Conservatives and liberals know the United States of America is being governed in a way that would be unrecognizable to its Founding Fathers. The difference is that liberals just donât give a damn.
The Constitutionâs framework, for those whose remembrance of it has been clouded by decades of a government whose resemblance to it is but a murky memory at this point, is based on âpowers delegatedâŠto the federal government [that] are few and definedâ (James Madison). We are well beyond that. And it might be because we are so sensitive.
Limited to me (am I crazy?) means the non-essential parts are stripped out. When my suitcase is limited so I donât have to pay to have it checked, the non-essentials are left out, things I donât really need, and well, probably wonât miss.
The Washington Post yesterday, though, in its Wonkblog explaining how the government shutdown works, explained that âessentialâ parts of the government will stay open. Apparently the wording to delineate âessentialâ and ânon-essentialâ government workers âwas tweaked in 1995 because ânon-essentialâ seemed a bit hurtful.â Â âThe preferred term,â declares the Post sensibly, ânowadays is âexceptedâ and ânon-excepted.ââ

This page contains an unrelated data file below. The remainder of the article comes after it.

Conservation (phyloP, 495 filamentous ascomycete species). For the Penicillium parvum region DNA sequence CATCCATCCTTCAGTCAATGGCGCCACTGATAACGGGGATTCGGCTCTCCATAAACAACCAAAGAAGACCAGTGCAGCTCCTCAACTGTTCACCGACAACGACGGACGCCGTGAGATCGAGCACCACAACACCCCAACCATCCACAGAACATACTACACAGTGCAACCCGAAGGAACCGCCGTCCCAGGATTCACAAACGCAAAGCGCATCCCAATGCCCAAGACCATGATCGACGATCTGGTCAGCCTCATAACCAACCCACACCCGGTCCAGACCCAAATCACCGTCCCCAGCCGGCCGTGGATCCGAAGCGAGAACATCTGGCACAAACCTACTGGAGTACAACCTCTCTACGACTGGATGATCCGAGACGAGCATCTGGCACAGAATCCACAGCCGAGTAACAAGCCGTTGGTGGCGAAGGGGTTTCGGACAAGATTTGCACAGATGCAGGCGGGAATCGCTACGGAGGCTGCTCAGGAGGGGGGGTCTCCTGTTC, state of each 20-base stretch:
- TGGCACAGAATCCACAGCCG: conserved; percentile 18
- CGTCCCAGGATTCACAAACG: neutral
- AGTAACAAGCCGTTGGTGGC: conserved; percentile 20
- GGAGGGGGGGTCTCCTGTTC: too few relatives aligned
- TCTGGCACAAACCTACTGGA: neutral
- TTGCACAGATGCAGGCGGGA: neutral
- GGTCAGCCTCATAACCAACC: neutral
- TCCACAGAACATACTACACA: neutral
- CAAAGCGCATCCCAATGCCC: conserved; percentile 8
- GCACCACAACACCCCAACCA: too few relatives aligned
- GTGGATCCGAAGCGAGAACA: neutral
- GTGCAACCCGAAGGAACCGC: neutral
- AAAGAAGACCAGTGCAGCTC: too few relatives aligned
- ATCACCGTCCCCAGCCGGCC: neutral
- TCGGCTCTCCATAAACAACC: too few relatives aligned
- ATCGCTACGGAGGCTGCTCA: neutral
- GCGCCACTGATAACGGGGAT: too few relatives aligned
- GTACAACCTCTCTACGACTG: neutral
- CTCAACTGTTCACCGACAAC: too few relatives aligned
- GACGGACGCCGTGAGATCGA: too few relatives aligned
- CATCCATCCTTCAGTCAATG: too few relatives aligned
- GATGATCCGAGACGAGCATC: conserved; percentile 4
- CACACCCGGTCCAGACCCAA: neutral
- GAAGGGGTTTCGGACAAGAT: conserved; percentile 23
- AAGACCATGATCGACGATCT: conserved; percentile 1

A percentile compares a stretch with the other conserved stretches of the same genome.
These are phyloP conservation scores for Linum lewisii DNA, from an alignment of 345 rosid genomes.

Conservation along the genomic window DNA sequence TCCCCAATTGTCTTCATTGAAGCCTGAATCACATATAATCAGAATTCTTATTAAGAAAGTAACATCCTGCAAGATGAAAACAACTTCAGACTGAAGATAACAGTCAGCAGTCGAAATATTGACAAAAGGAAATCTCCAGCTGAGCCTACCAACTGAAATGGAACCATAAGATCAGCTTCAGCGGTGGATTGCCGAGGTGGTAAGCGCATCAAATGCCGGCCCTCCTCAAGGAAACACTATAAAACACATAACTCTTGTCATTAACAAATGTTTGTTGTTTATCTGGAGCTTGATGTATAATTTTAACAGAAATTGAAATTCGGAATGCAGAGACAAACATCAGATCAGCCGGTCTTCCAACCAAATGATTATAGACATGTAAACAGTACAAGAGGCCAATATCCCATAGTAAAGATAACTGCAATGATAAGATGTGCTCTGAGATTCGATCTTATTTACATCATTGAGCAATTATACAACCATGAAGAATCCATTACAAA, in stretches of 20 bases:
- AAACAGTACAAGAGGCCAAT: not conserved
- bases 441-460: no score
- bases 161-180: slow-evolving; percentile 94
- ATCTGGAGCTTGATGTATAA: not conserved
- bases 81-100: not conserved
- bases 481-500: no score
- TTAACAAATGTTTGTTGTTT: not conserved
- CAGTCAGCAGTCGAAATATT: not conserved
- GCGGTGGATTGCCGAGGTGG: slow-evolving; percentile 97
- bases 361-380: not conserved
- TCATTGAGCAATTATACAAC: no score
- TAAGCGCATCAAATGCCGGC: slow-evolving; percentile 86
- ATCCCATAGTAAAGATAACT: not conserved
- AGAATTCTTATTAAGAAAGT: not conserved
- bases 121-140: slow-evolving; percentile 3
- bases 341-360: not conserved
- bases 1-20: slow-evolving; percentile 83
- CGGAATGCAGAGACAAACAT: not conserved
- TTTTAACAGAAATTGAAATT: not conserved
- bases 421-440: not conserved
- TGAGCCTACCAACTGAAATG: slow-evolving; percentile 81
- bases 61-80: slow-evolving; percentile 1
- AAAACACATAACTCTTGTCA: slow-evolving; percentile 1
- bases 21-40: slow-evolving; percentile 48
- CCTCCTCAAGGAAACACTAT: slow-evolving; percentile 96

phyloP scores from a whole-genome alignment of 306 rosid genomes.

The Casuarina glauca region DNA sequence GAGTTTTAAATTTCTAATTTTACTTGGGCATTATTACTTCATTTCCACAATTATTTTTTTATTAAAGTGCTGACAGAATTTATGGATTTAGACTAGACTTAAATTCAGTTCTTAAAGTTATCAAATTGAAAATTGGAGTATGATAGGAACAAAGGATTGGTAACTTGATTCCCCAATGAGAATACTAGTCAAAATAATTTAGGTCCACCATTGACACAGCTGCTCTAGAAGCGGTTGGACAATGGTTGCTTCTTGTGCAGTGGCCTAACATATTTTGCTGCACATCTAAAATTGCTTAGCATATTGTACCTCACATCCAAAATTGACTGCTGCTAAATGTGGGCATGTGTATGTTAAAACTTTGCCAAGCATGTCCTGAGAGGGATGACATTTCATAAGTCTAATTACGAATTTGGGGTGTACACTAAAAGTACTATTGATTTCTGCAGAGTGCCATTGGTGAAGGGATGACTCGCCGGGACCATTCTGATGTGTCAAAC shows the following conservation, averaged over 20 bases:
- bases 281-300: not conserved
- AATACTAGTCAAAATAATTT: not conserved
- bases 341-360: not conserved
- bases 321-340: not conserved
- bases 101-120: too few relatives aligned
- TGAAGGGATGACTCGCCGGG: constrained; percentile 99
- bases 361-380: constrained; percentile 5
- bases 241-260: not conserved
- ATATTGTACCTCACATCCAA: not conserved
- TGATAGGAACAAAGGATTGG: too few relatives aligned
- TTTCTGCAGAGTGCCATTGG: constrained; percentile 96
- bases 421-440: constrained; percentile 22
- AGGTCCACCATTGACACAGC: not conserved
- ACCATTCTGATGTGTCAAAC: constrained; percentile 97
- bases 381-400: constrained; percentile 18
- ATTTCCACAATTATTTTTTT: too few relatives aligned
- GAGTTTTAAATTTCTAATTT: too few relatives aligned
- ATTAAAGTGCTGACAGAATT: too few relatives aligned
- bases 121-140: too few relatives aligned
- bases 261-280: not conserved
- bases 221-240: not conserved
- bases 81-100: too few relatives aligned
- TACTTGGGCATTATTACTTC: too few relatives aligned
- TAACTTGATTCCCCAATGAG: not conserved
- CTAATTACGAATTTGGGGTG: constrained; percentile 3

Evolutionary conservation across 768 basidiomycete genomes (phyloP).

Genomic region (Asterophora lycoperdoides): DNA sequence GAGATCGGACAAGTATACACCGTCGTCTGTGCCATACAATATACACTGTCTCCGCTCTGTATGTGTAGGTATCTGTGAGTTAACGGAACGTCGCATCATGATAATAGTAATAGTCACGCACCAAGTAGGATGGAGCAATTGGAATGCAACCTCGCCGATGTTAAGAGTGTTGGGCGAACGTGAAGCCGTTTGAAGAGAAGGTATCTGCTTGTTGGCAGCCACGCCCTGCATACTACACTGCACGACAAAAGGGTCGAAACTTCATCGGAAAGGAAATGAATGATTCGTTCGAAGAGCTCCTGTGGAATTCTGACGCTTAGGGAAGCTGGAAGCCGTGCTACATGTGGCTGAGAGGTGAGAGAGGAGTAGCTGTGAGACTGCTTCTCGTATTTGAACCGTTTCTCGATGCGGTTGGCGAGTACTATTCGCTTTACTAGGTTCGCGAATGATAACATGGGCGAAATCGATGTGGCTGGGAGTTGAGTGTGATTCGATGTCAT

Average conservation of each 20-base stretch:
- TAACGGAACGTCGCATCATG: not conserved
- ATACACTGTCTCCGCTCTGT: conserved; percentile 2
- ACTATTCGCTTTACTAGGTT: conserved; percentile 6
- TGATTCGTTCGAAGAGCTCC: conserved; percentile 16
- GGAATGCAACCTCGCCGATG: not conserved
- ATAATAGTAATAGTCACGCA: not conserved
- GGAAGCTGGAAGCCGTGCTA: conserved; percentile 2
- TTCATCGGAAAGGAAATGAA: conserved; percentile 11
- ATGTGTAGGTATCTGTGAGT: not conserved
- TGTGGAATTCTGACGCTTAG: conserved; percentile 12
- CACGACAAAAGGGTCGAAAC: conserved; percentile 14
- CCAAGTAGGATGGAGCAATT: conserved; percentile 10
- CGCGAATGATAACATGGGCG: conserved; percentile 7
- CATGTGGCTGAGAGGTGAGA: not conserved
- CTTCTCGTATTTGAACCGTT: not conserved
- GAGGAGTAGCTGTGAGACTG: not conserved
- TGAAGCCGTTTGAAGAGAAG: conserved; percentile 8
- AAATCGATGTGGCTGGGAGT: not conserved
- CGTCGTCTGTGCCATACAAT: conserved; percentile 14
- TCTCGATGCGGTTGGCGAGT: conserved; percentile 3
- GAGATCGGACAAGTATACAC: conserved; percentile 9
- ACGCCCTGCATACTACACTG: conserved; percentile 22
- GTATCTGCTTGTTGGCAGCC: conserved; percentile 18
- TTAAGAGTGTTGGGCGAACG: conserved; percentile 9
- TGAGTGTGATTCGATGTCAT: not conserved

Money people make purchases with when they have cash to spare to buy things not considered essential (“luxury items”) is called “disposable income.” I guess our government is just living in the lap of luxury– paying non-essential people to perform non-essential tasks. Disposable income? Why not? We can afford it, right?
The truth hurts, guys. Guess what, âhundreds of thousands of workers,â youâre not necessary. Nor did the Founders want you. Don’t go away mad; just go away.
But, being the soft-hearted girl that I am, since non-essential is âa bit hurtful,â I propose we refer to the shutdown employees not as ânon-essential,â but as âdisposable workersâ or as âluxury people.â
Whatever you call them, they werenât in the Foundersâ vision.
Teresa Mull is the managing editor of Human Events.Â
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